Howard Stern and Rush Limbaugh are pussycats compared to these people. I don't have that big a problem with the decision. The station has been reprimanded and reprimanded and given opportunity after opportunity to respect the licensing conditions and failed to do so because they were making too much money.

I have tried to see the freedom of speech angle here but I can't find it.


From: King & Bay (downtown Toronto) - I am King of the World!!! | Registered: Jun 2004  |  IP: Logged
lagatta
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posted 15 July 2004 09:04 PM      Profile for lagatta     Send New Private Message      Edit/Delete Post  Reply With Quote 
Michelle, the tit joke was a very mild example. Much more serious were the comments about foreign students "sons of cannibals and despots", a psychatric patient they wanted to "pull the plug on", and, I believe, racist comments about Aboriginal people. It was a constant barrage of hatred, not a few stupid macho jokes.
From: Se non ora, quando? | Registered: Apr 2002  |  IP: Logged
bittersweet
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posted 15 July 2004 09:09 PM      Profile for bittersweet     Send New Private Message      Edit/Delete Post  Reply With Quote 
CRTC

"The Commission considered that offensive comments made by the hosts over the station’s airwaves tended or were likely to expose individuals or groups of individuals to hatred or contempt on the basis of mental disability, race, ethnic origin, religion, colour or sex. The Commission also considered, among other things, that the station’s hosts were relentless in their use of the public airwaves to insult and ridicule people."

...

"In today’s decision, the Commission found that on numerous occasions, Genex had failed to comply with the Radio Regulations 1986 (the Regulations) as well as CHOI-FM’s Code of Ethics, adherence to which is required by one of its conditions of licence. The Commission noted that Genex’s programming did not meet the objectives of the broadcasting policy for Canada set out in the Broadcasting Act (the Act)…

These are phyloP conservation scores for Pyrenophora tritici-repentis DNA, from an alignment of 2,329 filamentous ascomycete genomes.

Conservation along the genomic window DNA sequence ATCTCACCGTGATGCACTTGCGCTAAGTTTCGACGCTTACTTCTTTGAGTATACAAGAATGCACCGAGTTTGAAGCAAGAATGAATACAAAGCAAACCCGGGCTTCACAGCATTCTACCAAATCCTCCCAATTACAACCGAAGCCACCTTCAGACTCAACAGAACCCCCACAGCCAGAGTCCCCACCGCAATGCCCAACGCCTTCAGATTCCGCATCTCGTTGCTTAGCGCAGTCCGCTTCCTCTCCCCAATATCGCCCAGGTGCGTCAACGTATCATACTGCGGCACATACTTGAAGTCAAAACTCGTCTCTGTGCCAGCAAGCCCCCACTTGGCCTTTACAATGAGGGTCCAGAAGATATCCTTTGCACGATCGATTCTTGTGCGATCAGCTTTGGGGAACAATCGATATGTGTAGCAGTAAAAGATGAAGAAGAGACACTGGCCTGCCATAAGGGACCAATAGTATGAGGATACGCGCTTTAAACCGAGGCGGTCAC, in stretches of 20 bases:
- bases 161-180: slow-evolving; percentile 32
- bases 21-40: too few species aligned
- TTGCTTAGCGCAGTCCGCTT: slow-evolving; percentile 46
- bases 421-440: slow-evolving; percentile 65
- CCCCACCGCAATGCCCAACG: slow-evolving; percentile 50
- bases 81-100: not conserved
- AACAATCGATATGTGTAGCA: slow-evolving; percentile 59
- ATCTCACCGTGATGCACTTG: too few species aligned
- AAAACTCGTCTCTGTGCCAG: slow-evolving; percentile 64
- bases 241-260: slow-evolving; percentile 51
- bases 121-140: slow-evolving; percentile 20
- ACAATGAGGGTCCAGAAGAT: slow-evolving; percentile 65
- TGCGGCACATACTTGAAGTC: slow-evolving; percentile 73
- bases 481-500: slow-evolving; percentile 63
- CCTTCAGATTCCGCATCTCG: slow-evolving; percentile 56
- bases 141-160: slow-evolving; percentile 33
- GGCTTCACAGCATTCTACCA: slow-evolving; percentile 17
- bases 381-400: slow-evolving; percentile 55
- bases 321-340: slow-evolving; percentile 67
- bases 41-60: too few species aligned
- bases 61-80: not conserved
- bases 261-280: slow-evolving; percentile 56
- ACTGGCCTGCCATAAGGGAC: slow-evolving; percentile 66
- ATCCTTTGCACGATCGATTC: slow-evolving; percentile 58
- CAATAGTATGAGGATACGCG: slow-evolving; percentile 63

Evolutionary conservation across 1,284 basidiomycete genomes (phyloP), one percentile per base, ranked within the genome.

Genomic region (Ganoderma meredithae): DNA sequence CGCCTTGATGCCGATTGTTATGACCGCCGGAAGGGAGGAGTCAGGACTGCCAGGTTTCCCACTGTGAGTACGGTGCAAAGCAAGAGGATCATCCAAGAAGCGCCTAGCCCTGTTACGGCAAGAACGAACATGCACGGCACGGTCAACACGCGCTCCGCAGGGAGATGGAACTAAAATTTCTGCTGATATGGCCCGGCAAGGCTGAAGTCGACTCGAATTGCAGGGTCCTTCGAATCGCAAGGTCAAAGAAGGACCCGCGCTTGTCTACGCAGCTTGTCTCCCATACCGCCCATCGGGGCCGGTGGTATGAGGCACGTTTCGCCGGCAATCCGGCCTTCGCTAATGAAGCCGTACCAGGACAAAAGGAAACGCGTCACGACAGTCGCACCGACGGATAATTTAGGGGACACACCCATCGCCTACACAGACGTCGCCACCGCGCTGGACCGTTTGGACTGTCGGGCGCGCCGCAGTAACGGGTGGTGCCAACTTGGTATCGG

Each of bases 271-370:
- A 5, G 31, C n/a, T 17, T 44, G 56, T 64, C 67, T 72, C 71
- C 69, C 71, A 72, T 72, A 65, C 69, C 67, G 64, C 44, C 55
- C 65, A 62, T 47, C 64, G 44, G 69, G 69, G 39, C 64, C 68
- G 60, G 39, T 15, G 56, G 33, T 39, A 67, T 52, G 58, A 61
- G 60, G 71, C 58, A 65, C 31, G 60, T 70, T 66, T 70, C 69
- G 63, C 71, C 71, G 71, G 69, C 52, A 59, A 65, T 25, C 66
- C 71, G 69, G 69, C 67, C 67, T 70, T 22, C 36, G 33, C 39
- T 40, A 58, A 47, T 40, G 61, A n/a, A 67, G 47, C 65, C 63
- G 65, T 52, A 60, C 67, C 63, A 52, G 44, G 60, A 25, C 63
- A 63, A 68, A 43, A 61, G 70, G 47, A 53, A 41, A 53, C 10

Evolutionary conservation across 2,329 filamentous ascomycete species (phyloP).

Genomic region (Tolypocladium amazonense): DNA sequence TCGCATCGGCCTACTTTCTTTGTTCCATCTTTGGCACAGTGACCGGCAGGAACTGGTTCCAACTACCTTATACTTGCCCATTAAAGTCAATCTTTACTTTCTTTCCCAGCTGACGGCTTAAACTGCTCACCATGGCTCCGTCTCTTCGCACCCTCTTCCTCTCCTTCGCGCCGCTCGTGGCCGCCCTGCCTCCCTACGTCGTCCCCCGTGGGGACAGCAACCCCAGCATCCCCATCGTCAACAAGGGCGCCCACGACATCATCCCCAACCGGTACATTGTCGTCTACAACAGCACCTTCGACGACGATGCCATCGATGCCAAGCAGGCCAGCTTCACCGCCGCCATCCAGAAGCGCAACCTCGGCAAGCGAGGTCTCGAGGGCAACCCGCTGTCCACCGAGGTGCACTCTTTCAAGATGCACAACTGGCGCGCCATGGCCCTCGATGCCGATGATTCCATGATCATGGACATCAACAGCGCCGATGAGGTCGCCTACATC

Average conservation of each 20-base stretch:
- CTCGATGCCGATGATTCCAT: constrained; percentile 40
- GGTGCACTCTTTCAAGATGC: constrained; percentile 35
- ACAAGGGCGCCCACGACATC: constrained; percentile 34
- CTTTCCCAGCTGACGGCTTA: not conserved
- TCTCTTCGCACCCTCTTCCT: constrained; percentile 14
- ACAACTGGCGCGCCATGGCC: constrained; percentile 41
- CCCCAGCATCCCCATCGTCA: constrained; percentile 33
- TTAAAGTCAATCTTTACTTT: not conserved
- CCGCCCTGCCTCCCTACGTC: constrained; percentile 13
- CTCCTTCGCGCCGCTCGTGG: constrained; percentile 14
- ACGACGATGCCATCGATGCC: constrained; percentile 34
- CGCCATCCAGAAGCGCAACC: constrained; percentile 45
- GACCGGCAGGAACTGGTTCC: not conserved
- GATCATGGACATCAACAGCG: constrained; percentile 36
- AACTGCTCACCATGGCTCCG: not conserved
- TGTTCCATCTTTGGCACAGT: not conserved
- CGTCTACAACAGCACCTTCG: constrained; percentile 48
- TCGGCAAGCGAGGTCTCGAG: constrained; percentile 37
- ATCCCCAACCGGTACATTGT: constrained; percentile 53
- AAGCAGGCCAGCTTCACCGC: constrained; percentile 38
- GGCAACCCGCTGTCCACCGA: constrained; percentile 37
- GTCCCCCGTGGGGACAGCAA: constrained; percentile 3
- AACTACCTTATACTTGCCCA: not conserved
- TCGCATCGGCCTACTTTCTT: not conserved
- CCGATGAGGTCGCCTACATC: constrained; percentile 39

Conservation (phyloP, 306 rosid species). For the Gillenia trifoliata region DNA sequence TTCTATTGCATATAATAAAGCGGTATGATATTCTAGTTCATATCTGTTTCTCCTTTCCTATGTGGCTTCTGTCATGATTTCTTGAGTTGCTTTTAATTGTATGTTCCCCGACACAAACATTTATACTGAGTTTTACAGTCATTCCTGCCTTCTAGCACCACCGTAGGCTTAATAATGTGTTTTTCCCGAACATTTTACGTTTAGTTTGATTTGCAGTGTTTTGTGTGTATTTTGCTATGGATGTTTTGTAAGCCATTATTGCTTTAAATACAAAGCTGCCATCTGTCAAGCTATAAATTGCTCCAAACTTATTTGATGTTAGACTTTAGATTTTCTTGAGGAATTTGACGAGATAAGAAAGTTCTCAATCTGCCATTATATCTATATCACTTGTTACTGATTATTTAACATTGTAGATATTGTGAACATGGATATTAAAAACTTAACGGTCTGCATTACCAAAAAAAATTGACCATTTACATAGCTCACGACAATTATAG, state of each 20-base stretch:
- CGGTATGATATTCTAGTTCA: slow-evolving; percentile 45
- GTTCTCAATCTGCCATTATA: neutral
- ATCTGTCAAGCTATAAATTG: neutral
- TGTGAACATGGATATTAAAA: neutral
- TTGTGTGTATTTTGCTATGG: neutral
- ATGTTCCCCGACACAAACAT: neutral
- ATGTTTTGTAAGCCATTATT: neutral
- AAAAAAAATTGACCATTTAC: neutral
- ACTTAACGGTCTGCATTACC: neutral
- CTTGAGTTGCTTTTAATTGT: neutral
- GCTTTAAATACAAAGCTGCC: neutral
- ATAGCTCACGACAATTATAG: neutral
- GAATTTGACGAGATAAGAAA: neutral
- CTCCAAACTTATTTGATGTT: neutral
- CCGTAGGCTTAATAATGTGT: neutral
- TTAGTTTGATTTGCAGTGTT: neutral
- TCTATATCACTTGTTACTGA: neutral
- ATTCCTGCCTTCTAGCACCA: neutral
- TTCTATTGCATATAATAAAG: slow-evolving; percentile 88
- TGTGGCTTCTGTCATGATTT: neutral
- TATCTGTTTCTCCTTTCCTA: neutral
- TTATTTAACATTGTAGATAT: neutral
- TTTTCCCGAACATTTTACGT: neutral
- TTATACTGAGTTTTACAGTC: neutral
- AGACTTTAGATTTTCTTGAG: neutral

The Commission noted that the spoken word content, that was the subject of the complaints received, did not reflect isolated incidents, but appeared to be part of a pattern of behaviour by the licensee that continued and even grew worse, over the course of two consecutive licence terms despite clear, unequivocal warnings from the Commission, the Canadian Broadcast Standards Council (CBSC - the broadcasting industry’s self-regulating body) and even, on occasion, its own advisory committee.

The Commission has reviewed the various measures it could adopt to ensure that broadcasting licensees meet their obligations where it finds that they are in repeated non-compliance. Those measures range from a short-term licence renewal, to the issuance of a mandatory order, to the suspension, revocation or non-renewal of the licence. The latter measures are rarely used, and in the Commission’s view, should generally be confined to cases where it is satisfied that none of the other available measures would be effective.


From: land of the midnight lotus | Registered: Apr 2002  |  IP: Logged
rasmus